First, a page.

Here you'll find a high-level overview of the internal design of GLERI, written for those wishing to modify the library. If you are only interested in using it to write your own applications, you should instead look at the tutorials and the API reference.

Build system

The build system mimics autoconf, but is not. configure is a custom made script with similar functionality, written to avoid autoconf bloat. The generated autoconf files were several times larger than the entire GLERI project, so that was the motivation. Usage is the same. See ./configure --help for available options. If you're developing, you'll probably want to install to --prefix=$HOME. configure will detect available libraries, like libpng, and other dependencies listed in the root README, and will output, config.h, and gleri/config.h. holds makefile defines, gleri/config.h has defines used by the library, and config.h is used only by gleris.

The makefile is nonrecursive and will include .mk modules from subdirectories to build submodules. To work with this type of makefile it is convenient to define a shell alias to allow building from from any directory by walking up the tree until a makefile is hit. The one I use is available on GitHub gist.

Object files and dependencies will go into .o subdirectory. Executables stay in the main tree for convenience.

Component Layout

GLERI project consists of two main parts - the gleris service that uses OpenGL and Xlib, and the gleri library for writing applications using gleris for graphics output. The library files are located in the gleri subdirectory, and gleris sources are in the root. There is a test program in the test subdirectory that calls all the APIs to make sure they still work. doc subdirectory contains documentation and tutorials.

gleri/app.h,ccGeneric application object, CApp
gleri/bstr.hSerialization helpers, iostreams-like classes outputting binary data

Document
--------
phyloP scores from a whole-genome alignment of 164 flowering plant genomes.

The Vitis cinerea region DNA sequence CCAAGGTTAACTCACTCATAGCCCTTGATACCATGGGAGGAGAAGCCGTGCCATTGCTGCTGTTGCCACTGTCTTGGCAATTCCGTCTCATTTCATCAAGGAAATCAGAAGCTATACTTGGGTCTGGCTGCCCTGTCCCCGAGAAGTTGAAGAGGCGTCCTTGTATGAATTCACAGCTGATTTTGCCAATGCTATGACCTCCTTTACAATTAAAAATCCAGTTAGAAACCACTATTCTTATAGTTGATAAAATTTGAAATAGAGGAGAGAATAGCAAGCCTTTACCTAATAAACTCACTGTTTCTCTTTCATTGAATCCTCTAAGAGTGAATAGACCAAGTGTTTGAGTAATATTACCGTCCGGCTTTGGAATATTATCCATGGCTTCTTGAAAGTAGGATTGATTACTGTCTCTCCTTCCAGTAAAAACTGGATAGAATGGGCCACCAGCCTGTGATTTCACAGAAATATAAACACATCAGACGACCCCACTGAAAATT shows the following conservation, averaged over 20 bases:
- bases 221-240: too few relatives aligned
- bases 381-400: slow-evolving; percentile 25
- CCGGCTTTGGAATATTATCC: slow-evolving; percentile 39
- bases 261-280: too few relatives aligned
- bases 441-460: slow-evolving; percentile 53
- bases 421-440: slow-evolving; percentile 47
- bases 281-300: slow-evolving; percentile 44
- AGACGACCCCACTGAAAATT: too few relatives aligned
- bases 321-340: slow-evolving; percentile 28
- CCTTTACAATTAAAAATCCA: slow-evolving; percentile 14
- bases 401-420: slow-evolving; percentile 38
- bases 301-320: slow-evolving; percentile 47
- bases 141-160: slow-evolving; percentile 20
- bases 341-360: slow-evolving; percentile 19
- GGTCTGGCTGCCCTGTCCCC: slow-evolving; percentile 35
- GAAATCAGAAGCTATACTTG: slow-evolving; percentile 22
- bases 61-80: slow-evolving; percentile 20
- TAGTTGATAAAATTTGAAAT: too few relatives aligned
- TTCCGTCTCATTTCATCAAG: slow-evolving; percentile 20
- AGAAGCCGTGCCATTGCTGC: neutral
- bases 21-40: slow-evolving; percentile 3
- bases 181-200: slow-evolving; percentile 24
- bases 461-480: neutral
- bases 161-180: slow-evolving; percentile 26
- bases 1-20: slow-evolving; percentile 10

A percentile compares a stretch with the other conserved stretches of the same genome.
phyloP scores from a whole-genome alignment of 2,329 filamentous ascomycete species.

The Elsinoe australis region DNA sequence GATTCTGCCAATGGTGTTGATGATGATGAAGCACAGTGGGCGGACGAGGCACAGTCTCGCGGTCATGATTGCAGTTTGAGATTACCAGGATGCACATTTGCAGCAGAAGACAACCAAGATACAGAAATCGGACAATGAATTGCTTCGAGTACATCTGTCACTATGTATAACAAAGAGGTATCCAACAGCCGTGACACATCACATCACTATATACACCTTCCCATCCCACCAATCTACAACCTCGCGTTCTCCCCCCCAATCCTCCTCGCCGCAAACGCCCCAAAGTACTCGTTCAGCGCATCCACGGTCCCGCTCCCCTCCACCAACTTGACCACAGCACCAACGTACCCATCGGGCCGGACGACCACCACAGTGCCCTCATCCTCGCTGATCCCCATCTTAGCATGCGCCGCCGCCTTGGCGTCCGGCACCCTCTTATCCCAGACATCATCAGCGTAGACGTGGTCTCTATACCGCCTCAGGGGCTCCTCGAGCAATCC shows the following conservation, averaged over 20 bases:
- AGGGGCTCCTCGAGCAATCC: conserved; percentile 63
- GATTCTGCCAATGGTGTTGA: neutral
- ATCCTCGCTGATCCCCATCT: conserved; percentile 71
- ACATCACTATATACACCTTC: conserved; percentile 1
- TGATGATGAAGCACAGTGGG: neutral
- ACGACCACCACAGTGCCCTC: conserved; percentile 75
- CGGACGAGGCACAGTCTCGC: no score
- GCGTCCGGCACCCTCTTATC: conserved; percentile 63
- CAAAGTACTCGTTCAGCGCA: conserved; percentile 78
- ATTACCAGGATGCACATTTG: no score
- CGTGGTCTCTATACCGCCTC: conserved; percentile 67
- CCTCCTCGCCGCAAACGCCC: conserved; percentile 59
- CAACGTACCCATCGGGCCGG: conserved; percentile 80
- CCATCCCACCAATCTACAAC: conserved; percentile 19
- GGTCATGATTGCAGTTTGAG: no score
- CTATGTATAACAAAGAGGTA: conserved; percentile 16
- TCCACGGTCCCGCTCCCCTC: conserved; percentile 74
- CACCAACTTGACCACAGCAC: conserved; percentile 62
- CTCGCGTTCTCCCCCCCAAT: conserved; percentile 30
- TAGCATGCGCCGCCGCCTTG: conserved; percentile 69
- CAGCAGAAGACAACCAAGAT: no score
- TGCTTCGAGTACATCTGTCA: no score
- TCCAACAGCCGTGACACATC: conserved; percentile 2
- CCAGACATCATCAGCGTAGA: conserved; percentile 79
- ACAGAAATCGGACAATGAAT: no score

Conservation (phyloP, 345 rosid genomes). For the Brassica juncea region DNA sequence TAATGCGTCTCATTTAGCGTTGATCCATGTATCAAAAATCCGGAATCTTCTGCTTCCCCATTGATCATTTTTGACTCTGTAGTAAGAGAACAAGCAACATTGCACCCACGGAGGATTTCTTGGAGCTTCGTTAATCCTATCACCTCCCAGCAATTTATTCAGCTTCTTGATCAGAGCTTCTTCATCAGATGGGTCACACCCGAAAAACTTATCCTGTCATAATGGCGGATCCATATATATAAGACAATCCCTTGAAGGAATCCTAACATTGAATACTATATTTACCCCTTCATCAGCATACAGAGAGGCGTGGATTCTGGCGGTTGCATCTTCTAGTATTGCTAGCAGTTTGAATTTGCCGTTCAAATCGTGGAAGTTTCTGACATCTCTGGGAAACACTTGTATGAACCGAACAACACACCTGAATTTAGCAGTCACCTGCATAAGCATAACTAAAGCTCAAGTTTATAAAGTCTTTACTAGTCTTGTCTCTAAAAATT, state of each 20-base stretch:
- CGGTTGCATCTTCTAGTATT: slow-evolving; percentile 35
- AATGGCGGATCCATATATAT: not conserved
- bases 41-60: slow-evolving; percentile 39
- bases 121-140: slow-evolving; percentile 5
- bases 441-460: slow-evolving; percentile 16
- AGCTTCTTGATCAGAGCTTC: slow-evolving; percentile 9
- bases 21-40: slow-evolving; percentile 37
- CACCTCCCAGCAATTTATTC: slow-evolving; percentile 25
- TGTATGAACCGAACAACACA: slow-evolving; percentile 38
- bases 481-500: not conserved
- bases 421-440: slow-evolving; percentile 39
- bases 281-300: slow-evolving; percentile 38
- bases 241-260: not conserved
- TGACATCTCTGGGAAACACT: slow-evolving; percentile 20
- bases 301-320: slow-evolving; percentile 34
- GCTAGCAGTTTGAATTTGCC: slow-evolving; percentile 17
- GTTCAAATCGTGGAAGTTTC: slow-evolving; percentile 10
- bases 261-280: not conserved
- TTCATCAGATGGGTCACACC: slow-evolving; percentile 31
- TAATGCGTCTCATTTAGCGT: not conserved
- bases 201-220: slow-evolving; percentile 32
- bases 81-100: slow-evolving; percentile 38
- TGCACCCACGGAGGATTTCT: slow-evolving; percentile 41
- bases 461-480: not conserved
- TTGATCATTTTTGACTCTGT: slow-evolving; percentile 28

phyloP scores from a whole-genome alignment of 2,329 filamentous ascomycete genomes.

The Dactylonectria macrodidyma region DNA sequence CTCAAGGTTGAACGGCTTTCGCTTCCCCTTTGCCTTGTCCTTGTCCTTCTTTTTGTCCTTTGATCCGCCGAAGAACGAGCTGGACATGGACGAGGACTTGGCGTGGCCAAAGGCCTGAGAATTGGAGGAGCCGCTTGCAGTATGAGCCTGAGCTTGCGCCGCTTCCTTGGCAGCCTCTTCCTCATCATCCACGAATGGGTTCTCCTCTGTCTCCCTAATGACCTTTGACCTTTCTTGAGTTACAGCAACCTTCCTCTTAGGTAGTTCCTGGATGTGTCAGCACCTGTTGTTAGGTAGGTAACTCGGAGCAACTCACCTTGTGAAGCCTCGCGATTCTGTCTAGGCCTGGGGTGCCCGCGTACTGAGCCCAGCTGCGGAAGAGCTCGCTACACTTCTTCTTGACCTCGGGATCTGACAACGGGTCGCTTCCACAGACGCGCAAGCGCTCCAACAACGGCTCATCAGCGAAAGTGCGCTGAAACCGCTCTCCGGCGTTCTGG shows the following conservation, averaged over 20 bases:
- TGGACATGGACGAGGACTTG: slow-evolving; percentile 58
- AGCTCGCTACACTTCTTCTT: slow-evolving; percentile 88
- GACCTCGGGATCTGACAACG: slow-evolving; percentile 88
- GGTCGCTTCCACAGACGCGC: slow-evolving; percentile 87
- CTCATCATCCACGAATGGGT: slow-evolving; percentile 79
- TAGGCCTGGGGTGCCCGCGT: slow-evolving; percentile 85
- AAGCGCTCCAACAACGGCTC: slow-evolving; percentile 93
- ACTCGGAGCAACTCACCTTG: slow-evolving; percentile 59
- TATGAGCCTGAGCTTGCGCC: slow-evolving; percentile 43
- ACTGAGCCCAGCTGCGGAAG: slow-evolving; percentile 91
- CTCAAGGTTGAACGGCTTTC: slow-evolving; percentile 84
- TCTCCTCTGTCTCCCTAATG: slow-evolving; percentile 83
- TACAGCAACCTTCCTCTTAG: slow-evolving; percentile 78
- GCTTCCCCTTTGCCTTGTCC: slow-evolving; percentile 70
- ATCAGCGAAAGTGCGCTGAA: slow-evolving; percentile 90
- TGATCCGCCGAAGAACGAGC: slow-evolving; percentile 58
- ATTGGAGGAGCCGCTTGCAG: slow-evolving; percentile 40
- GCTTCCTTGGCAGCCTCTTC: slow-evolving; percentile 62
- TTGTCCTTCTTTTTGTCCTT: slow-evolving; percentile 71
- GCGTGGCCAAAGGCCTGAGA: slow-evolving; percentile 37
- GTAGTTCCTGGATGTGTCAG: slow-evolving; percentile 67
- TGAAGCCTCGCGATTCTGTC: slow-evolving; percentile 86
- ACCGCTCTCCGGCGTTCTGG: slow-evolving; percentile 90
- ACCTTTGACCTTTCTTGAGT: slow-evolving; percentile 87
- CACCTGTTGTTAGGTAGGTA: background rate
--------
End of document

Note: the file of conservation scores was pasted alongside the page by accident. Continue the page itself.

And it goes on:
gleri/cmd.h,ccCore messaging framework and COM proxy
gleri/drawp.hPDraw object used to write drawlists
gleri/event.hUI events
gleri/glapp.h,ccGLERI clients' app object
gleri/gldefs.hProtocol defines and OpenGL constant equivalents for clients
gleri/menu.h,ccMenu widget
gleri/mmfile.h,ccCFile,CMMFile classes for working with files
gleri/packbox.h,ccWidget container and packing widget
gleri/rglp.h,ccRGL proxy and parser
gleri/rglrp.h,ccRGLR proxy and parser
gleri/util.hMiscellaneous utility functions
gleri.hTop-level GLERI include that clients use
gleris.h,ccgleris app object, CGleris
gwin.h,ccCGLWindow, the RGL implementation server object
iconn.h,ccCIConn, the per-client connection object
xkeymap.hXlib to Key:: mappings
gob.h,ccResource objects
gotex.h,ccTexture objects
goshad.h,ccShader objects
gofont.h,ccFont objects

Client Internals

GLERI implements a client-server framework for OpenGL. The client side is in the gleri library. Clients define an app object, CGLApp, and use it to create CWindow objects which communicate through a socket connection to gleris to instantiate the corresponding resources through OpenGL and Xlib. See protocol specification for more detail on each protocol and their calls.

CWindow objects are created by calling the CGLApp::CreateWindow template and remain owned by the app object. Closing a window is a bit more complicated. CWindow derivative calls Close(). Close sends a close request to the server and sets the _closePending flag, preventing any further commands being sent to the server by this window. On the server, CGleris receives the close request and destroys the X window. X server destroys the window and sends DestroyNotify message. CGleris forwards that to the client as CEvent::Destroy, destroys the context and all associated resources, and removes the CGLWindow object. In the client, CWindow receives the destroy event and sets the _destroyPending flag, which causes the window object to be deleted in CGTApp::FinishWindowProcessing.

This convoluted procedure exists to ensure complete cleanup on both sides of the connection, and to handle the different ways a window can be closed. A window can be closed by calling CWindow::Close on the client, by the window manager via the WM_DELETE_WINDOW protocol, by one of the client requests resulting in an exception being thrown on the server, or finally the window can just die for no reason because X doesn't like it. All these scenarios plug into appropriate points of the procedure above, depending on what has already been destroyed.